My wife, Jamie, and I were in Indianapolis for a meeting and found ourselves with a few hours to kill before catching a flight out of town. We decided to take advantage of the time by going to the local shopping mall as Jamie was in the market for a new pair of shoes. A Nordstrom Department store anchored the mall, so we swung by to see if we could find the footwear.
A sales associate named Carmen warmly greeted us as we entered the shoe department. She asked what we were looking for and offered to help us on our quest. Carmen walked Jamie through the options and brought her several pairs to try.
The shoes were nice, but nothing was entirely right. In all honesty, if Carmen had pushed a bit, she would have closed the sale. Some items were close enough to work, but that’s not what happened.
Perceiving Jamie’s hesitancy, Carmen said, “It doesn’t seem like we have the perfect pair for you today. We had a pair in the past that would have been perfect, but the manufacturer discontinued them. I checked and there are no pairs left in our inventory system. I’d rather not sell you something that isn’t quite right. A shoe store in the mall has some very nice items that might meet your needs, and I’ve seen customers have great luck there. Why don’t we take a walk to see if we can find something that will work better?”
I was shocked.
Did Carmen suggest forgoing a sale and possible commission to take us to another shop in the mall?
Yep. That’s what she told us and precisely what we did.
Carmen informed a co-worker that she was leaving and escorted us out of Nordstrom and to the other store. Once we arrived, she explained to the salesperson what we were looking for and stayed until we completed the purchase. Jamie was thrilled with the new shoes and floored by Carmen’s level of service.
We walked back to Nordstrom with Carmen, thanked her for her time, and asked to speak to her manager. We shared with the manager our appreciation for Carmen and her excellent work. The manager thanked us for our feedback and informed us that Carmen is one of her very best employees. She added, “Carmen does what we want from all of our associates. She works to understand customer problems and then acts to fix them.
If you want your people to solve problems like Carmen, then you need to straighten up your ACT: Authority, Clarity, and Transparency.
Many individuals and teams fail to make decisions or take action because they don’t feel they have the authority to act. Suppose you want to create a culture where decision-making and owning problems happen. You need to let people know what decisions are within their authority and allow them to make those decisions without second-guessing every choice. Carmen opted to skip the one-time sale and help Jamie find the perfect shoes because she knew that making that decision was not only suitable for Jamie but encouraged by her leader.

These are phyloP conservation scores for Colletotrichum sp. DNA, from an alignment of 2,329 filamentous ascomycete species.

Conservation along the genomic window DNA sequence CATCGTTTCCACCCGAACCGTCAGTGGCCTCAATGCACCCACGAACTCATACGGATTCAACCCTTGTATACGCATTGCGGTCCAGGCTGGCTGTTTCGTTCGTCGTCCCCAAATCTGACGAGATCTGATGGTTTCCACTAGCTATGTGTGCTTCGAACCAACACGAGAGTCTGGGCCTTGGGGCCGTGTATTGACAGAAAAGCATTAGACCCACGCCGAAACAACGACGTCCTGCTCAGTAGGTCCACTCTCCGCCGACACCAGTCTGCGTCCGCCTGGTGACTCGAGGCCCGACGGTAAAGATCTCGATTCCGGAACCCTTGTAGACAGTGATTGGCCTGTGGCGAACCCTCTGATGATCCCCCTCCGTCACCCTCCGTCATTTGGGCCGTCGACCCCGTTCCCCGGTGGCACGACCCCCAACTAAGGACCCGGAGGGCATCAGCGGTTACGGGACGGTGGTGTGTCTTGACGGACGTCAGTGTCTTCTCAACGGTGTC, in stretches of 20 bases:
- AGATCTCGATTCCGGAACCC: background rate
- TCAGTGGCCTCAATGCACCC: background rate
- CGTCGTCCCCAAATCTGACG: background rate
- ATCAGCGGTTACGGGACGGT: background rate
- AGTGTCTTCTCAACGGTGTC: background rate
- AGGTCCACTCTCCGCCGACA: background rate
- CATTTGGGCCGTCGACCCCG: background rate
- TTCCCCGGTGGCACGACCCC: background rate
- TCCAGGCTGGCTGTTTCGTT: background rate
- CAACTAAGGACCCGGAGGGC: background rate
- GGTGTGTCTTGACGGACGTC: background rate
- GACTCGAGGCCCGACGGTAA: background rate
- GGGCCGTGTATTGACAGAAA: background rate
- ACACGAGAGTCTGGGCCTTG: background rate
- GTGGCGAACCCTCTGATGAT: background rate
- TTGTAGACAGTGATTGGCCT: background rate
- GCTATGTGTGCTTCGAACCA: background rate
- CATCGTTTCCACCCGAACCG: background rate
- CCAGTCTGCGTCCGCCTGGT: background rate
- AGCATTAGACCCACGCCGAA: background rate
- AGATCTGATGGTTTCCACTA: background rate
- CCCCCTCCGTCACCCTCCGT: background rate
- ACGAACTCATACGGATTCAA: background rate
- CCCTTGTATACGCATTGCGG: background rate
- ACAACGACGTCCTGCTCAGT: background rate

The first step in the problem-solving process is to clarify the problem you are looking to solve. People need to be clear on the issue before starting on the solution. In the example above, Carmen understood that the problem she needed to solve wasn’t to sell Jamie a single pair of shoes but to help her find footwear that exactly met her needs. Doing the former would create a customer for the day, but the latter makes a customer for life.
People may feel that they are empowered to make decisions and that they are clear on the problem. Still, they can’t effectively do so without visibility into the information needed to make informed decisions. Wise leaders understand that and create environments where people have access to information. Carmen knew what items were in her store and what was available in their network.
This week’s tool and video are designed to help you to remember and to put into practice ACT. Print, post, and share with others. Use it to assess how you currently support your team, to spur conversation with colleagues, and to challenge people at all levels to be better problem solvers.
If you want to dive a bit deeper into how you approach your leadership roles, listen to my conversation with Hitendra Wadwa about his book Inner Mastery, Outer Impact: How Your Five Core Energies Hold the Key to Success. Hitendra is a Professor at Columbia Business School and the Founder of the Mentora Institute. His simple yet profound insight that success in life and leadership originates from within has led to the training and transformation of thousands of executives worldwide.
Patrick Leddin, PhD is a speaker, global leadership consultant, and The Wall Street Journal bestselling author of The Five-Week Leadership Challenge. Patrick is an Associate Professor at Vanderbilt University with a thriving leadership blog and podcast, and 25-years of leadership experience. He offers an unparalleled mix of academic rigor and real-world experience.